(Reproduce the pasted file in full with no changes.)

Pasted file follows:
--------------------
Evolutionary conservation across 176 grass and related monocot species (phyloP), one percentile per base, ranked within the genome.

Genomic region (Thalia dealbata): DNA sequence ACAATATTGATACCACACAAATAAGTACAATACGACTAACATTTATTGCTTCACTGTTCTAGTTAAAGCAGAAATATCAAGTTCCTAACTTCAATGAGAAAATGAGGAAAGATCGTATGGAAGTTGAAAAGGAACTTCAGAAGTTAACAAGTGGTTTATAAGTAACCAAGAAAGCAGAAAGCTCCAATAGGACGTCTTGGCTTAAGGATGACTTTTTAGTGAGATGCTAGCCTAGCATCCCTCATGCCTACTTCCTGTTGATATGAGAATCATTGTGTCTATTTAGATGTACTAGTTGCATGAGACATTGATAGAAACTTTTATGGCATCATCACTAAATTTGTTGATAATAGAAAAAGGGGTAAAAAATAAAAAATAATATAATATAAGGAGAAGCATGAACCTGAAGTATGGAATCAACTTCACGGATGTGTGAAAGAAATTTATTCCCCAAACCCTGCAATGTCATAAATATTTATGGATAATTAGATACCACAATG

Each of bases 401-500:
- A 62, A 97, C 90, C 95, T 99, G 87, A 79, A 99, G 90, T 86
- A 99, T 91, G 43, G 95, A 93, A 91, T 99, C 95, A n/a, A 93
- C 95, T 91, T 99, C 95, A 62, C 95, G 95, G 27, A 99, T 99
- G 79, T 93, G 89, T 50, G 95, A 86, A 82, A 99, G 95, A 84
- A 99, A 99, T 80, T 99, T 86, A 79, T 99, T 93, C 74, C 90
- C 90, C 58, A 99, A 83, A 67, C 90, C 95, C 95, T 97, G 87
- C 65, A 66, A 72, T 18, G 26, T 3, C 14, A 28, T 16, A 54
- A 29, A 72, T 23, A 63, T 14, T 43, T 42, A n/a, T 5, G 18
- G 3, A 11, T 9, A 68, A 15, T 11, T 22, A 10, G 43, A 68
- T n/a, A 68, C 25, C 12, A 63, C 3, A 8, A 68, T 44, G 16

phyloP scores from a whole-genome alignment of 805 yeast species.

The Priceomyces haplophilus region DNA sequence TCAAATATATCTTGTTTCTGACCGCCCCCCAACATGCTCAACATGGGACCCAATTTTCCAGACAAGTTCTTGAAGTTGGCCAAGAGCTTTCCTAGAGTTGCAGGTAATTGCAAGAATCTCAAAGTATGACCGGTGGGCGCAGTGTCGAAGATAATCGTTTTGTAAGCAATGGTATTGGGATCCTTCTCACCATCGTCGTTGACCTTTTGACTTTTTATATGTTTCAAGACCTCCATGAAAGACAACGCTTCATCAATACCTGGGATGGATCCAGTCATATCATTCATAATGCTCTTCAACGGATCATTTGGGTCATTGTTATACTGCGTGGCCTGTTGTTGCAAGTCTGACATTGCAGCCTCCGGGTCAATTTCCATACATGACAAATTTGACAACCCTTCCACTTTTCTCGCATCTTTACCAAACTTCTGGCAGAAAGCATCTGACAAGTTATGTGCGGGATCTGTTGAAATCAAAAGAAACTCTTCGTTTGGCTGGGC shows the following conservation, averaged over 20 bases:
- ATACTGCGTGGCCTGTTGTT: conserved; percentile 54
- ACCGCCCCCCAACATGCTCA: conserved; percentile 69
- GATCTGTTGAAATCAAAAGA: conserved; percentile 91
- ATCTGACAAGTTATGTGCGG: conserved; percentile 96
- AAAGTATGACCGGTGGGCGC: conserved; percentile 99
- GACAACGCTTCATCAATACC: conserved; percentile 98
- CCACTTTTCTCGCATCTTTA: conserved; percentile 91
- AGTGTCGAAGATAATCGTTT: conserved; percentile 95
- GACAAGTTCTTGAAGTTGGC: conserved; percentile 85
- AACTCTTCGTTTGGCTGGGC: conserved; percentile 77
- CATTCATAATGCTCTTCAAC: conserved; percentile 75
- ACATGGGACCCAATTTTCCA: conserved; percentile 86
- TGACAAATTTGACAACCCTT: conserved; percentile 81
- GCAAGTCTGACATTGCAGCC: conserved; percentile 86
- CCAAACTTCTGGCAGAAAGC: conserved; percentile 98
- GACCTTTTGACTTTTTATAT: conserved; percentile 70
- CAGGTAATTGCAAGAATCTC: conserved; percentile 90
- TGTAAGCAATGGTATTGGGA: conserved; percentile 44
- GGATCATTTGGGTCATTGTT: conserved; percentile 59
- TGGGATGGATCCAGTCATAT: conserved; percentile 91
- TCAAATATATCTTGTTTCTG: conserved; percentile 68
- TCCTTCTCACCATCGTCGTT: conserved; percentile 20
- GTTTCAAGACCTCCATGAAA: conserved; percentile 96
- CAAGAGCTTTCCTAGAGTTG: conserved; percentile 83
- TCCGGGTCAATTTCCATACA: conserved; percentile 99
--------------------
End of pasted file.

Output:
Evolutionary conservation across 176 grass and related monocot species (phyloP), one percentile per base, ranked within the genome.

Genomic region (Thalia dealbata): DNA sequence ACAATATTGATACCACACAAATAAGTACAATACGACTAACATTTATTGCTTCACTGTTCTAGTTAAAGCAGAAATATCAAGTTCCTAACTTCAATGAGAAAATGAGGAAAGATCGTATGGAAGTTGAAAAGGAACTTCAGAAGTTAACAAGTGGTTTATAAGTAACCAAGAAAGCAGAAAGCTCCAATAGGACGTCTTGGCTTAAGGATGACTTTTTAGTGAGATGCTAGCCTAGCATCCCTCATGCCTACTTCCTGTTGATATGAGAATCATTGTGTCTATTTAGATGTACTAGTTGCATGAGACATTGATAGAAACTTTTATGGCATCATCACTAAATTTGTTGATAATAGAAAAAGGGGTAAAAAATAAAAAATAATATAATATAAGGAGAAGCATGAACCTGAAGTATGGAATCAACTTCACGGATGTGTGAAAGAAATTTATTCCCCAAACCCTGCAATGTCATAAATATTTATGGATAATTAGATACCACAATG

Each of bases 401-500:
- A 62, A 97, C 90, C 95, T 99, G 87, A 79, A 99, G 90, T 86
- A 99, T 91, G 43, G 95, A 93, A 91, T 99, C 95, A n/a, A 93
- C 95, T 91, T 99, C 95, A 62, C 95, G 95, G 27, A 99, T 99
- G 79, T 93, G 89, T 50, G 95, A 86, A 82, A 99, G 95, A 84
- A 99, A 99, T 80, T 99, T 86, A 79, T 99, T 93, C 74, C 90
- C 90, C 58, A 99, A 83, A 67, C 90, C 95, C 95, T 97, G 87
- C 65, A 66, A 72, T 18, G 26, T 3, C 14, A 28, T 16, A 54
- A 29, A 72, T 23, A 63, T 14, T 43, T 42, A n/a, T 5, G 18
- G 3, A 11, T 9, A 68, A 15, T 11, T 22, A 10, G 43, A 68
- T n/a, A 68, C 25, C 12, A 63, C 3, A 8, A 68, T 44, G 16

phyloP scores from a whole-genome alignment of 805 yeast species.

The Priceomyces haplophilus region DNA sequence TCAAATATATCTTGTTTCTGACCGCCCCCCAACATGCTCAACATGGGACCCAATTTTCCAGACAAGTTCTTGAAGTTGGCCAAGAGCTTTCCTAGAGTTGCAGGTAATTGCAAGAATCTCAAAGTATGACCGGTGGGCGCAGTGTCGAAGATAATCGTTTTGTAAGCAATGGTATTGGGATCCTTCTCACCATCGTCGTTGACCTTTTGACTTTTTATATGTTTCAAGACCTCCATGAAAGACAACGCTTCATCAATACCTGGGATGGATCCAGTCATATCATTCATAATGCTCTTCAACGGATCATTTGGGTCATTGTTATACTGCGTGGCCTGTTGTTGCAAGTCTGACATTGCAGCCTCCGGGTCAATTTCCATACATGACAAATTTGACAACCCTTCCACTTTTCTCGCATCTTTACCAAACTTCTGGCAGAAAGCATCTGACAAGTTATGTGCGGGATCTGTTGAAATCAAAAGAAACTCTTCGTTTGGCTGGGC shows the following conservation, averaged over 20 bases:
- ATACTGCGTGGCCTGTTGTT: conserved; percentile 54
- ACCGCCCCCCAACATGCTCA: conserved; percentile 69
- GATCTGTTGAAATCAAAAGA: conserved; percentile 91
- ATCTGACAAGTTATGTGCGG: conserved; percentile 96
- AAAGTATGACCGGTGGGCGC: conserved; percentile 99
- GACAACGCTTCATCAATACC: conserved; percentile 98
- CCACTTTTCTCGCATCTTTA: conserved; percentile 91
- AGTGTCGAAGATAATCGTTT: conserved; percentile 95
- GACAAGTTCTTGAAGTTGGC: conserved; percentile 85
- AACTCTTCGTTTGGCTGGGC: conserved; percentile 77
- CATTCATAATGCTCTTCAAC: conserved; percentile 75
- ACATGGGACCCAATTTTCCA: conserved; percentile 86
- TGACAAATTTGACAACCCTT: conserved; percentile 81
- GCAAGTCTGACATTGCAGCC: conserved; percentile 86
- CCAAACTTCTGGCAGAAAGC: conserved; percentile 98
- GACCTTTTGACTTTTTATAT: conserved; percentile 70
- CAGGTAATTGCAAGAATCTC: conserved; percentile 90
- TGTAAGCAATGGTATTGGGA: conserved; percentile 44
- GGATCATTTGGGTCATTGTT: conserved; percentile 59
- TGGGATGGATCCAGTCATAT: conserved; percentile 91
- TCAAATATATCTTGTTTCTG: conserved; percentile 68
- TCCTTCTCACCATCGTCGTT: conserved; percentile 20
- GTTTCAAGACCTCCATGAAA: conserved; percentile 96
- CAAGAGCTTTCCTAGAGTTG: conserved; percentile 83
- TCCGGGTCAATTTCCATACA: conserved; percentile 99